Georgia Court Ruling on Electric Chair "Unprecedented, " Says Professor

2 U.S. States Still Use It as Sole Means of Execution

Print Friendly, PDF & Email
Share this Entry

ATLANTA, Georgia, OCT. 8, 2001 ( The Georgia Supreme Court´s decision to rule that electrocution is unconstitutionally cruel and unusual punishment is «very significant because it is unprecedented,» says a law professor who´s written articles about methods of execution.

Deborah W. Denno, a Fordham University law professor, told the Los Angeles Times that a number of courts — including the Georgia high court and the U.S. Supreme Court — had ruled previously «that there was not enough evidence or no evidence to show that electrocution was cruel and unusual punishment.»

On Friday, the Georgia court became the first appellate court in the United States to make such a ruling. That leaves Alabama and Nebraska as the only states using the electric chair as their sole means of execution.

The Georgia court, in a 4-3 decision, said the electric chair´s «specter of excruciating pain and its certainty of cooked brains» constitutes cruel and unusual punishment. The electric chair was introduced in the United States in 1890.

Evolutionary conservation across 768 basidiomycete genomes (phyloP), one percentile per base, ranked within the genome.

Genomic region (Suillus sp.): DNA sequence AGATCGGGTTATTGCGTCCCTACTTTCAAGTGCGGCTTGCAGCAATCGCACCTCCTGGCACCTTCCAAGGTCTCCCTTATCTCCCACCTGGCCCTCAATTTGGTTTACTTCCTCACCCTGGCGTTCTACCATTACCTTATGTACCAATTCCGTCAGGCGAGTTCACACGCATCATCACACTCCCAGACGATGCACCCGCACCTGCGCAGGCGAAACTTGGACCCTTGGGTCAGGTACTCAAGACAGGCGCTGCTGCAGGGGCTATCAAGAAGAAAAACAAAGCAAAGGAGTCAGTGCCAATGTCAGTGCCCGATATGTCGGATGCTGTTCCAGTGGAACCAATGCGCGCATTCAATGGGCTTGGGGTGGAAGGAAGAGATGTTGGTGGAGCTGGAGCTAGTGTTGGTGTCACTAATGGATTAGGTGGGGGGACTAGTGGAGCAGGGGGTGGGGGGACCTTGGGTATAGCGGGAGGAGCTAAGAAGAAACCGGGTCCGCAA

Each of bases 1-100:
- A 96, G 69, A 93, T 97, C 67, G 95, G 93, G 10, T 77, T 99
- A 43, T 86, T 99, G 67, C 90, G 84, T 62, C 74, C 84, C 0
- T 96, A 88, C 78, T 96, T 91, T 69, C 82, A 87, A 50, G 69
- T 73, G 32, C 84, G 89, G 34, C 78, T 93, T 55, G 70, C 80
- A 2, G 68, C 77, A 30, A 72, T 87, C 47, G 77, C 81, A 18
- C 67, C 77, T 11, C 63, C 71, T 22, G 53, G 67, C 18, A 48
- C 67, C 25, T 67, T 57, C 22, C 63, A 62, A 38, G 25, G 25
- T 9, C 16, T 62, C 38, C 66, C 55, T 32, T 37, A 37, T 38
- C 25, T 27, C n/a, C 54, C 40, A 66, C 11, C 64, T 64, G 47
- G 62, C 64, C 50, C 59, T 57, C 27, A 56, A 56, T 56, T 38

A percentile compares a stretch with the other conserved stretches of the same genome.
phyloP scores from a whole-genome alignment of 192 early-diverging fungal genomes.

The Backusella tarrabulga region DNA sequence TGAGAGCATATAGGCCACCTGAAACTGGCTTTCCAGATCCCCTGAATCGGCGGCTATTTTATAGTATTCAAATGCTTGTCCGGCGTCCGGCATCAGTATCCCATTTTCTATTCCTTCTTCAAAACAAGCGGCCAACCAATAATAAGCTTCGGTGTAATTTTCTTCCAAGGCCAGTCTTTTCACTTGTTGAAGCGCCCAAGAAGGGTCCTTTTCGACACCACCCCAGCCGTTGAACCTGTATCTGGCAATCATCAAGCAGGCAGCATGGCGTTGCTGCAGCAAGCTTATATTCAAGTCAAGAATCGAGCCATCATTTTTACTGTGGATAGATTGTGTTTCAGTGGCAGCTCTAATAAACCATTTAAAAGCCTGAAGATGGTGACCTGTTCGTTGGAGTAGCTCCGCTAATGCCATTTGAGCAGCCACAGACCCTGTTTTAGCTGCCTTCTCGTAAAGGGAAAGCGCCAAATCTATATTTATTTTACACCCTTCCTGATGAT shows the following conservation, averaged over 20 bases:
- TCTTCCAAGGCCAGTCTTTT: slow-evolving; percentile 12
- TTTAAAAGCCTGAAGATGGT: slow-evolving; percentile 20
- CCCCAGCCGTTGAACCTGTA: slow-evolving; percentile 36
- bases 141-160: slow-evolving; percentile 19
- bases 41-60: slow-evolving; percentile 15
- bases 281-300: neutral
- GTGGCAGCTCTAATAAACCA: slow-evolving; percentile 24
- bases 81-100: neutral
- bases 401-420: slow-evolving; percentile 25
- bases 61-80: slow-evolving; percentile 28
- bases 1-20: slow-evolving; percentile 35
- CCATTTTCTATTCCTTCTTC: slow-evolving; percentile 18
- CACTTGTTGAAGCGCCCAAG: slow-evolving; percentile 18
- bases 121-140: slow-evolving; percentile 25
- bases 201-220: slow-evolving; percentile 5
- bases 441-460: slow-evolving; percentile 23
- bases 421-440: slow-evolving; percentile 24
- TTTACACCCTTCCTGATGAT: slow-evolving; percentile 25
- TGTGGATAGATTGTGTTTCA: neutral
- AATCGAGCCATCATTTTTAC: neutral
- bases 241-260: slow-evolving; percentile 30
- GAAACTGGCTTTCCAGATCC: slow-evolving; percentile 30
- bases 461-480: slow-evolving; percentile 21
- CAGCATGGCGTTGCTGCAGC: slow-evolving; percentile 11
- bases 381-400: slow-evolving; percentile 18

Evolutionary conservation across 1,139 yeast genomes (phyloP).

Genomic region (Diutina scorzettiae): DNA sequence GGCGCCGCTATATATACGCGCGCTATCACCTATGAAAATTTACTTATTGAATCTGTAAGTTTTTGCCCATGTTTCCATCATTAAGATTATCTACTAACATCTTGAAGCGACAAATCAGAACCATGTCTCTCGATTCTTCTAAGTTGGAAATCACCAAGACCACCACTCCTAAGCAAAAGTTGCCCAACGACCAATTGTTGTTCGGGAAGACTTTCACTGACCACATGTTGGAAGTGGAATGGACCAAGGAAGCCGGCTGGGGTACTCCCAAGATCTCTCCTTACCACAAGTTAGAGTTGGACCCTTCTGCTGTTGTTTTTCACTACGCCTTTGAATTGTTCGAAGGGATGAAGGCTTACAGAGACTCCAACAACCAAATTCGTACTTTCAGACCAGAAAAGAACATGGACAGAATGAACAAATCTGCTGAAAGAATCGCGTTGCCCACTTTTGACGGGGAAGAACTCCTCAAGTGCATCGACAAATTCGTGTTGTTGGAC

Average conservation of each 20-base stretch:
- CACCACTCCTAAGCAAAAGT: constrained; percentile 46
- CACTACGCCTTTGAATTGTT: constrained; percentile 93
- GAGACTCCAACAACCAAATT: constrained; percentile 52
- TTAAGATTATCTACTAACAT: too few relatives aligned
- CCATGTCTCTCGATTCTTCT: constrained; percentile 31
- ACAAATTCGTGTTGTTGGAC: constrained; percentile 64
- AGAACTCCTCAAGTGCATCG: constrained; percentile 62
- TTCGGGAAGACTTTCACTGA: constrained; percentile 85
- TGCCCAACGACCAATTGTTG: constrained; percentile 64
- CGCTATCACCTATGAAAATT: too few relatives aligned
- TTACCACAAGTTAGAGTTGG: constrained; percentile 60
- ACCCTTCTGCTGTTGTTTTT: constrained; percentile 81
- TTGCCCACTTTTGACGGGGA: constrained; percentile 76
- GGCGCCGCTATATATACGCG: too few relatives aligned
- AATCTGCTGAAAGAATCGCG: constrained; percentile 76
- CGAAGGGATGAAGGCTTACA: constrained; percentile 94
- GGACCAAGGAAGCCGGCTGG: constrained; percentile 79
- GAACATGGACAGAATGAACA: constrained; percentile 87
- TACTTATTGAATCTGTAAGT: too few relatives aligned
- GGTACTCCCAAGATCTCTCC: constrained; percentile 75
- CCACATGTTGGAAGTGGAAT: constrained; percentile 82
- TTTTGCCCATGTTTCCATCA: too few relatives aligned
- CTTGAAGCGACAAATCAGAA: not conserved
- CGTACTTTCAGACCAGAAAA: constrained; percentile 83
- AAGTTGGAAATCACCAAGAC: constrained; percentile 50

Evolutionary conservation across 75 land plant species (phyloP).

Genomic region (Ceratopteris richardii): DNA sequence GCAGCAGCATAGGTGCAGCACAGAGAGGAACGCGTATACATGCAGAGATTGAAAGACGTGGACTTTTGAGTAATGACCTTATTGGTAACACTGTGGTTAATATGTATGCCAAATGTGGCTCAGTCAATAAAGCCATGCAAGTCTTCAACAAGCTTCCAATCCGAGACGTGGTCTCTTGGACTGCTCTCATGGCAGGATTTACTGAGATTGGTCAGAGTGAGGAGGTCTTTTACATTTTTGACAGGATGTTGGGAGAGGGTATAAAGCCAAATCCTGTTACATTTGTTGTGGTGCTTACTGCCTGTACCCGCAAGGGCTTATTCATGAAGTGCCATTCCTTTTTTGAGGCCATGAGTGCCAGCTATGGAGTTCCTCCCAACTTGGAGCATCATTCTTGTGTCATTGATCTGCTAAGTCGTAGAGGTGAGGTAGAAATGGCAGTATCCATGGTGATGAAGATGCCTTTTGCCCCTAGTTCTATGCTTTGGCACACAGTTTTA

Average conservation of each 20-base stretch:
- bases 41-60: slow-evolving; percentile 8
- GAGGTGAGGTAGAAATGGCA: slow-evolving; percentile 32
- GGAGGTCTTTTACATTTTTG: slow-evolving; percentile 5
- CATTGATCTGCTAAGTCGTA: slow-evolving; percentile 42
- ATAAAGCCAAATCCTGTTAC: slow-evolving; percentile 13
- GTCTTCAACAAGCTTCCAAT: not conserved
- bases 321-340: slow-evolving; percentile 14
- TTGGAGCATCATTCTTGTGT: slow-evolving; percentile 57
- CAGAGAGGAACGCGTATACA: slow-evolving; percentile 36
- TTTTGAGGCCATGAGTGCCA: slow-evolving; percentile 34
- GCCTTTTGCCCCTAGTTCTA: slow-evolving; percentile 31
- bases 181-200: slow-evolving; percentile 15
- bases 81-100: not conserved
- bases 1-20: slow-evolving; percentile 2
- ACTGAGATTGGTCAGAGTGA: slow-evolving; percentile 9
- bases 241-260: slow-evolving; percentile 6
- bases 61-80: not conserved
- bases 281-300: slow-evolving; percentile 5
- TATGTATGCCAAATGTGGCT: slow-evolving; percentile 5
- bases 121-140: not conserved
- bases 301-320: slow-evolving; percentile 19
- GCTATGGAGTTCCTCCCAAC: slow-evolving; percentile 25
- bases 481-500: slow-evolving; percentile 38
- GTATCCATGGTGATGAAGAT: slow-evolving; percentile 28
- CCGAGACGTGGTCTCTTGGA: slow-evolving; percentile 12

Previously, legislatures in 23 of the 38 states that have capital punishment banned the electric chair.

Last year, the U.S. Supreme Court was prepared to hear a challenge to Florida´s use of the electric chair, after some highly publicized botched executions. In a 1997 case, a crown of flames shot from the inmate´s head during the execution. Before the challenge could be heard by the U.S. Supreme Court, Florida adopted injection for executions.

There are a number of appeals pending in Alabama in which condemned inmates are challenging the use of the electric chair.

Print Friendly, PDF & Email
Share this Entry


Support ZENIT

If you liked this article, support ZENIT now with a donation